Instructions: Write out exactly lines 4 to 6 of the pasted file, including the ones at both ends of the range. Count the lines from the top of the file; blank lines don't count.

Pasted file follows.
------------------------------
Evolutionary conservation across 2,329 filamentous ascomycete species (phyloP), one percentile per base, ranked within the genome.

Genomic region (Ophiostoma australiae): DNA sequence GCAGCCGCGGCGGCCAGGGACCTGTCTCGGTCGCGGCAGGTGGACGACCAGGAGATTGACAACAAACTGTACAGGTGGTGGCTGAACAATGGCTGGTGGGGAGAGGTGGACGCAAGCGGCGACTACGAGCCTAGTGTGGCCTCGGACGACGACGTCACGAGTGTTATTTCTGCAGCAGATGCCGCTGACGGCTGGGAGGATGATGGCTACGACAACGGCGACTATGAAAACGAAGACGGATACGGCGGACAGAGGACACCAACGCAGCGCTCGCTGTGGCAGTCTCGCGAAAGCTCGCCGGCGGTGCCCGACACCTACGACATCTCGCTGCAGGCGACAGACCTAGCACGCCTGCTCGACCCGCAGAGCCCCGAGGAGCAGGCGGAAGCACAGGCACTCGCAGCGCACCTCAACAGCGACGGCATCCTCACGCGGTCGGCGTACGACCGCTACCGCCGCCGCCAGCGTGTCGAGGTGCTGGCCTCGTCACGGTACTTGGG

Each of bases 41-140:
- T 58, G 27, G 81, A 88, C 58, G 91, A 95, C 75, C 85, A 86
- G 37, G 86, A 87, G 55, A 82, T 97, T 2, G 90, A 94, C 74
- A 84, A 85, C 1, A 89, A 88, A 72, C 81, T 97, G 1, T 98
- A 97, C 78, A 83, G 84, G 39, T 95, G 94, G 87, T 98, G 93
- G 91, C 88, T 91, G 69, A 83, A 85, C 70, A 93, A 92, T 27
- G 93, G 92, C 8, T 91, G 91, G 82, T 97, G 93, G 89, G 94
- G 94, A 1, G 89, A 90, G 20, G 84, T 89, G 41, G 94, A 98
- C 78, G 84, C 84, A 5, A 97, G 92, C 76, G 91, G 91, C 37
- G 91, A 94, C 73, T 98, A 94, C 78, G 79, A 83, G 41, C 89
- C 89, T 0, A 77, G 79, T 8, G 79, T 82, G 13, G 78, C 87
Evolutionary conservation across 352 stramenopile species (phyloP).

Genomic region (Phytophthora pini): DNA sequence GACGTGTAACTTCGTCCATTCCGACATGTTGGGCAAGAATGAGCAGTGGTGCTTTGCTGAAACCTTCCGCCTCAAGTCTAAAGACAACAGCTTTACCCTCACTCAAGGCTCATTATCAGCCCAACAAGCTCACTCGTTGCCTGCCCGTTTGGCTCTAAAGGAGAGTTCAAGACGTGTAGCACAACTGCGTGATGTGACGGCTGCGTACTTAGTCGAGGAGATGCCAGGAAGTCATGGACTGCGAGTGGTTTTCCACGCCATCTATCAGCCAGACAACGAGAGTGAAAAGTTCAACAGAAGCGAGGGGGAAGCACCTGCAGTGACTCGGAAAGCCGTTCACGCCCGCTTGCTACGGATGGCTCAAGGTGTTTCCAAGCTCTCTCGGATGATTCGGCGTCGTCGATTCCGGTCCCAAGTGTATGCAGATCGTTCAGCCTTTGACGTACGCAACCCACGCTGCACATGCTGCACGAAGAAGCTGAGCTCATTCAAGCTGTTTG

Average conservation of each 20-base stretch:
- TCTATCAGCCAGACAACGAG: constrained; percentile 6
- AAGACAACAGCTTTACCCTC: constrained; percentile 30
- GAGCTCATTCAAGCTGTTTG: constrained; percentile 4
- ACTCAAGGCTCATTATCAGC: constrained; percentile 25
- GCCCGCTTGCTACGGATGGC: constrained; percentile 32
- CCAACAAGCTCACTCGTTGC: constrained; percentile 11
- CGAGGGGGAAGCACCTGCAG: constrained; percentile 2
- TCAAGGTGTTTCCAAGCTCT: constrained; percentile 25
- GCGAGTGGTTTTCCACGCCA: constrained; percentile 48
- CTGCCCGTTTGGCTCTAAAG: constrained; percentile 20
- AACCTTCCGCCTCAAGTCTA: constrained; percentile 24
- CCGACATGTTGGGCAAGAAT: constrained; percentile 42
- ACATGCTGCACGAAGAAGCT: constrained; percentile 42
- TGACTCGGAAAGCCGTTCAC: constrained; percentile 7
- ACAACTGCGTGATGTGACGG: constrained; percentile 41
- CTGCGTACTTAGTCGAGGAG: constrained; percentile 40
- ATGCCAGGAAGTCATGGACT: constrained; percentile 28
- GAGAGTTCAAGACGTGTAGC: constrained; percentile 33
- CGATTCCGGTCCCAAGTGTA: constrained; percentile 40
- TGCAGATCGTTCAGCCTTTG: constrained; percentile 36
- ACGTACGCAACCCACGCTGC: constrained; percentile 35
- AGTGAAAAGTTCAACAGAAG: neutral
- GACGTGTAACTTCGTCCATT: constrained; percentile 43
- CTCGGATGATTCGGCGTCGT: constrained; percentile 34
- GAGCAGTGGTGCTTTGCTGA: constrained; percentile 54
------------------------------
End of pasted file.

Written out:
- T 58, G 27, G 81, A 88, C 58, G 91, A 95, C 75, C 85, A 86
- G 37, G 86, A 87, G 55, A 82, T 97, T 2, G 90, A 94, C 74
- A 84, A 85, C 1, A 89, A 88, A 72, C 81, T 97, G 1, T 98